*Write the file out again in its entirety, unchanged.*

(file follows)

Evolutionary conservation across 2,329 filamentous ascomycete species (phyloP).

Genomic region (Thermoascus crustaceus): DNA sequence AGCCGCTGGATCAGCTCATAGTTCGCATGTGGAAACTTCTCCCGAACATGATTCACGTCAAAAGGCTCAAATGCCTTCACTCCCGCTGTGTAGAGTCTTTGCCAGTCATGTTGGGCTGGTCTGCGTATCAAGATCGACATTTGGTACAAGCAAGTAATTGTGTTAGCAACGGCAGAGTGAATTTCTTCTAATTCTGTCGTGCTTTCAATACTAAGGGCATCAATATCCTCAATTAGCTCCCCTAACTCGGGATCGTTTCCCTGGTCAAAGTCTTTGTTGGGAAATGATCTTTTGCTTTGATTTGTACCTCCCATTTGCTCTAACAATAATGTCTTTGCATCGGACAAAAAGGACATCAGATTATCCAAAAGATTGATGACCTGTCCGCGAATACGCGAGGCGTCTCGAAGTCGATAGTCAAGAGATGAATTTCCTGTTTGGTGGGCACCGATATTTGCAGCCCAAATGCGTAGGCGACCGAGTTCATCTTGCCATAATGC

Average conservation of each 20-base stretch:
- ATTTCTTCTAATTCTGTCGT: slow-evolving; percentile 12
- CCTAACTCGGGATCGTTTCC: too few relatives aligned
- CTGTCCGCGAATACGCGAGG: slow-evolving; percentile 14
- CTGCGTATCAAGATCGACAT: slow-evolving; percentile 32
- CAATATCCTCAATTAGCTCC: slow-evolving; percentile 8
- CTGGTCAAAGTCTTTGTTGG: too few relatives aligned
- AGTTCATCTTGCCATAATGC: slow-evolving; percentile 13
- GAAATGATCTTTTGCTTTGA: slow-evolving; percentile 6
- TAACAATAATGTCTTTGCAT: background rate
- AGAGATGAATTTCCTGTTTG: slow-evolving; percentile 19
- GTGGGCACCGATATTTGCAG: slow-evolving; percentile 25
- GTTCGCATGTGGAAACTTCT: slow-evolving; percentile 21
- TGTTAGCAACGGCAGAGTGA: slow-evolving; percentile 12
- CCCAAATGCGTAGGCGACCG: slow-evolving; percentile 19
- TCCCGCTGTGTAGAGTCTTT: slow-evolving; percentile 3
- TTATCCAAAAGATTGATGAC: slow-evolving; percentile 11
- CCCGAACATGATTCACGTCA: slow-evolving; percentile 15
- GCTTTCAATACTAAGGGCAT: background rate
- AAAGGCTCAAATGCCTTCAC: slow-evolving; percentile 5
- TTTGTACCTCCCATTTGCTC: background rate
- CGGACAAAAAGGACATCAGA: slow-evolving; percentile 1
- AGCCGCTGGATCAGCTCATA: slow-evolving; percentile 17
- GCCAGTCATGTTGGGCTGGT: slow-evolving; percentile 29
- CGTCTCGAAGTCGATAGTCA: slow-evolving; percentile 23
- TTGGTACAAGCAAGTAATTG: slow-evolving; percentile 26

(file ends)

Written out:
Evolutionary conservation across 2,329 filamentous ascomycete species (phyloP).

Genomic region (Thermoascus crustaceus): DNA sequence AGCCGCTGGATCAGCTCATAGTTCGCATGTGGAAACTTCTCCCGAACATGATTCACGTCAAAAGGCTCAAATGCCTTCACTCCCGCTGTGTAGAGTCTTTGCCAGTCATGTTGGGCTGGTCTGCGTATCAAGATCGACATTTGGTACAAGCAAGTAATTGTGTTAGCAACGGCAGAGTGAATTTCTTCTAATTCTGTCGTGCTTTCAATACTAAGGGCATCAATATCCTCAATTAGCTCCCCTAACTCGGGATCGTTTCCCTGGTCAAAGTCTTTGTTGGGAAATGATCTTTTGCTTTGATTTGTACCTCCCATTTGCTCTAACAATAATGTCTTTGCATCGGACAAAAAGGACATCAGATTATCCAAAAGATTGATGACCTGTCCGCGAATACGCGAGGCGTCTCGAAGTCGATAGTCAAGAGATGAATTTCCTGTTTGGTGGGCACCGATATTTGCAGCCCAAATGCGTAGGCGACCGAGTTCATCTTGCCATAATGC

Average conservation of each 20-base stretch:
- ATTTCTTCTAATTCTGTCGT: slow-evolving; percentile 12
- CCTAACTCGGGATCGTTTCC: too few relatives aligned
- CTGTCCGCGAATACGCGAGG: slow-evolving; percentile 14
- CTGCGTATCAAGATCGACAT: slow-evolving; percentile 32
- CAATATCCTCAATTAGCTCC: slow-evolving; percentile 8
- CTGGTCAAAGTCTTTGTTGG: too few relatives aligned
- AGTTCATCTTGCCATAATGC: slow-evolving; percentile 13
- GAAATGATCTTTTGCTTTGA: slow-evolving; percentile 6
- TAACAATAATGTCTTTGCAT: background rate
- AGAGATGAATTTCCTGTTTG: slow-evolving; percentile 19
- GTGGGCACCGATATTTGCAG: slow-evolving; percentile 25
- GTTCGCATGTGGAAACTTCT: slow-evolving; percentile 21
- TGTTAGCAACGGCAGAGTGA: slow-evolving; percentile 12
- CCCAAATGCGTAGGCGACCG: slow-evolving; percentile 19
- TCCCGCTGTGTAGAGTCTTT: slow-evolving; percentile 3
- TTATCCAAAAGATTGATGAC: slow-evolving; percentile 11
- CCCGAACATGATTCACGTCA: slow-evolving; percentile 15
- GCTTTCAATACTAAGGGCAT: background rate
- AAAGGCTCAAATGCCTTCAC: slow-evolving; percentile 5
- TTTGTACCTCCCATTTGCTC: background rate
- CGGACAAAAAGGACATCAGA: slow-evolving; percentile 1
- AGCCGCTGGATCAGCTCATA: slow-evolving; percentile 17
- GCCAGTCATGTTGGGCTGGT: slow-evolving; percentile 29
- CGTCTCGAAGTCGATAGTCA: slow-evolving; percentile 23
- TTGGTACAAGCAAGTAATTG: slow-evolving; percentile 26